When Charlatans Become Ideologues – The Real ‘Prisoners of the Binary’

Present day Hindus are probably the strongest opponents of Marxism. They are horrified at its doctrine of class-struggle. But they forget that India has been not merely the land of class struggle but she has been the land of class wars. – B. R. Ambedkar, Philosophy of Hinduism.

I often find myself in a bind over whether or not to respond to supposed RSS ideologues, given that they simply trade in lies and hatred with the supreme arrogance of ignorance. One such is the upcoming star on the RSS horizon, a gentleman called Rakesh Sinha, who like the rest of his pack (led by the supreme leader) is currently engaged in a cheap attack on the outgoing Vice-President, Hamid Ansari. His piece in the Indian Express today (linked above) is an  instance of a combination of all these things. So, why should one bother about such a character? Why take him and his discourse seriously? Well, someone had better respond because, because, for one thing they are in power, and are going to teach generations of students that valorous ‘Hindus’ like Maharana Pratap won all the wars, though by some magic, ‘Muslims’ continued to rule for about 8 centuries! For another, there are enough gullible types who really think these people ‘have a point of view’, which should be debated.

As we have repeatedly seen, their ‘having a point of view’ has nothing to do with debate. It is to be enforced by gangs of gorakshaks, anti-romeo squads, hoodlums deciding what will or will not be taught in universities and schools, what will be written, how people should dress and love – and when nothing works, ‘win’ a ‘debate’ like Arun Jaitley claimed they did, by simply arresting the opponents and slapping sedition charges on them. Given this, I do not really address, in person, the ideologue, Rakesh Sinha, who has now made it a fine art to pick up some phrases from the toolkit of what is understood as ‘postmodernism’ by many. Wasn’t it postmodernism, one can  hear them say, that said all viewpoints are equally valid and ‘everything goes’? Wasn’t it postmodernism that challenged the hegemony of Western thought, its logocentrism, its Rationalism (with a capital R) from within that very tradition? Wasn’t it postmodernism again, that by decentering West’s logocentrism, actually gave these RSS-type creatures the gumption to claim that their utterly unsubstantiated viewpoint about the past too was as valid as that of historians who struggled with evidence, painstakingly putting together texts, artefacts and procedures of dating in order to produce a plausible account of the past?

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Mathematics, Decolonization and Censorship: C. K. Raju

Guest post by C.K.RAJU
Did you find math difficult in school? Does your child? If so, what is the solution: change the teacher or change the child? Blaming the teacher or the child for math difficulties is a common but unsound explanation. Thus, problems with teachers or students should equally affect all subjects, not only math.The right solution is to change math. That seems impossible. People naively believe that math is universal. In fact, the math taught today, from middle school onward, is called formal math; it began only in the 20th c. with David Hilbert and Bertrand Russell. It differs from the normal math which people earlier did for thousands of years, across the world, and still do in kindergarten.Formal math adds enormously to the difficulty of math but nothing to its practical value. The practical value of math comes from efficient techniques of calculation, used in normal math, not prolix formal proofs. For example, the proof of 1+1=2 took Whitehead and Russell 368 pages of dense symbolism in their Principia. That proof is a liability in a grocer’s shop. In contrast, normal math is easy. One apple and one apple make two apples as most people learn in kindergarten. So should we switch back to normal math at all levels?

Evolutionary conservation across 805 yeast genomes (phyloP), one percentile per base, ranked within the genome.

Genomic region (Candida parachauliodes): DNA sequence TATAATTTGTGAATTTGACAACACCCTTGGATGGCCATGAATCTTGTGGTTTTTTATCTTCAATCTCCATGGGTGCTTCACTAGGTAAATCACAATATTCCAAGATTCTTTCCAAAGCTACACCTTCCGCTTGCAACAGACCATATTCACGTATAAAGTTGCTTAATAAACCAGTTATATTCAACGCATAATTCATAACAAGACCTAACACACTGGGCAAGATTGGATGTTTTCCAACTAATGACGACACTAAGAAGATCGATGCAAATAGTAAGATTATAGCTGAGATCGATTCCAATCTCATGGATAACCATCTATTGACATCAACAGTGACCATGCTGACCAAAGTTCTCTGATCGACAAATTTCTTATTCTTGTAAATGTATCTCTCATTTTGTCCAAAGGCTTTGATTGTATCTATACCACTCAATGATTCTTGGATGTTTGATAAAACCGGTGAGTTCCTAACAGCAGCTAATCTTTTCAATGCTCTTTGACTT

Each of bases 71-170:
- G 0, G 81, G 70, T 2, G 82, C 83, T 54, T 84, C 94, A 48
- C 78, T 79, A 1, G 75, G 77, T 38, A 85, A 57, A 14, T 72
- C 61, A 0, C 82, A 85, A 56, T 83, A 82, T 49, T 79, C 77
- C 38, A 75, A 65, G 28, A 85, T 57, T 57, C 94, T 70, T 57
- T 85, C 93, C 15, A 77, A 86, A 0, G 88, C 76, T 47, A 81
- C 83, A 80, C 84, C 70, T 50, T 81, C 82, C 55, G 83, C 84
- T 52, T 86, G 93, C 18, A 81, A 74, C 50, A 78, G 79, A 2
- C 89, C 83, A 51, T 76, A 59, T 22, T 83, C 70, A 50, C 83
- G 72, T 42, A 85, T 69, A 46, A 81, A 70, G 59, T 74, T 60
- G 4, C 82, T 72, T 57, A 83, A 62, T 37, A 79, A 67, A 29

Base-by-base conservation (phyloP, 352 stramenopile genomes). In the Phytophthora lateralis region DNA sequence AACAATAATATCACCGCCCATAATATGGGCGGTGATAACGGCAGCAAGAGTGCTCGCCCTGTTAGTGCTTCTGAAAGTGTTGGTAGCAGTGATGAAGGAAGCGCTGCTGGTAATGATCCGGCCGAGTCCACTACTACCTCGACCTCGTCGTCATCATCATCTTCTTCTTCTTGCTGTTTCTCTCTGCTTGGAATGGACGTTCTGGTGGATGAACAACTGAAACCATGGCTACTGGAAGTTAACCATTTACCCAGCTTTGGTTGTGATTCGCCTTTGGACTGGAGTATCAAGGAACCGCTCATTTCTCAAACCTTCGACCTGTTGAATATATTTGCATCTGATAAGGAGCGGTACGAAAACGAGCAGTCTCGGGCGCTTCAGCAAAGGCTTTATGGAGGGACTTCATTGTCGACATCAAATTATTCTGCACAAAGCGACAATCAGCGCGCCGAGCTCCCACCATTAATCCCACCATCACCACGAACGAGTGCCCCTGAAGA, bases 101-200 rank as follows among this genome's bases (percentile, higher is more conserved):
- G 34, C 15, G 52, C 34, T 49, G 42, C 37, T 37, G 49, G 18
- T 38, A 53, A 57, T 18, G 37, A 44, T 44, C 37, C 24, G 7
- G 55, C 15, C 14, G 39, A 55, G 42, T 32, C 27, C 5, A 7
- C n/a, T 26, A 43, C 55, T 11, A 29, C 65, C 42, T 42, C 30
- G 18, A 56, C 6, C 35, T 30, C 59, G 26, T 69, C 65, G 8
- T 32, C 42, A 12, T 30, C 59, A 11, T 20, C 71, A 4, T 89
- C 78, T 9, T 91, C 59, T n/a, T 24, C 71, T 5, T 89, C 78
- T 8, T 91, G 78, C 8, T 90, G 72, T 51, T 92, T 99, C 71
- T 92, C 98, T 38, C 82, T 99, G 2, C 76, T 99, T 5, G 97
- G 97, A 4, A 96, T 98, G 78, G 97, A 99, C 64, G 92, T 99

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The Elephant in the Room – Silence on Class Issues in Indian Politics : Sanjay Kumar

Guest Post by SANJAY KUMAR

Ramesh has been working as a daily wager in a Government of India office in Delhi for ten years. He is one of the army of peons, office assistants, security guards, gardeners, and cleaning staff which government offices, city municipalities, hospitals, schools and colleges of the metropolis employ regularly. He is a graduate, but gets the wage of an unskilled worker. He is among the fortunate ones who at least get government mandated minimum wage. Most private employers in the city violate the minimum wage act; either they pay less than the mandated amount, or make daily wagers work more than eight hours without any overtime.

Ramesh was pleasantly surprised this April when he noted a more than 30% increase in his wages. His daily wage that stood at Rs 360/ earlier was now Rs 513/. This was due to a Government of Delhi notification issued on 3rd March, 2017. The news was covered in the inner pages of some newspapers. Most TV news channels ignored it. Hence, it is not surprising that employees like Ramesh who are not associated with any organsiation of workers were not aware of this increase. Continue reading “The Elephant in the Room – Silence on Class Issues in Indian Politics : Sanjay Kumar”

Karl Marx in the Times of Climate Change

The Communist Manifesto had, as its object, the proclamation of the inevitable impending dissolution of modern bourgeois property. But in Russia we find, face-to-face with the rapidly flowering capitalist swindle and bourgeois property, just beginning to develop, more than half the land owned in common by the peasants. Now the question is: can the Russian obshchina, though greatly undermined, yet a form of primeval common ownership of land, pass directly to the higher form of Communist common ownership? Or, on the contrary, must it first pass through the same process of dissolution such as constitutes the historical evolution of the West?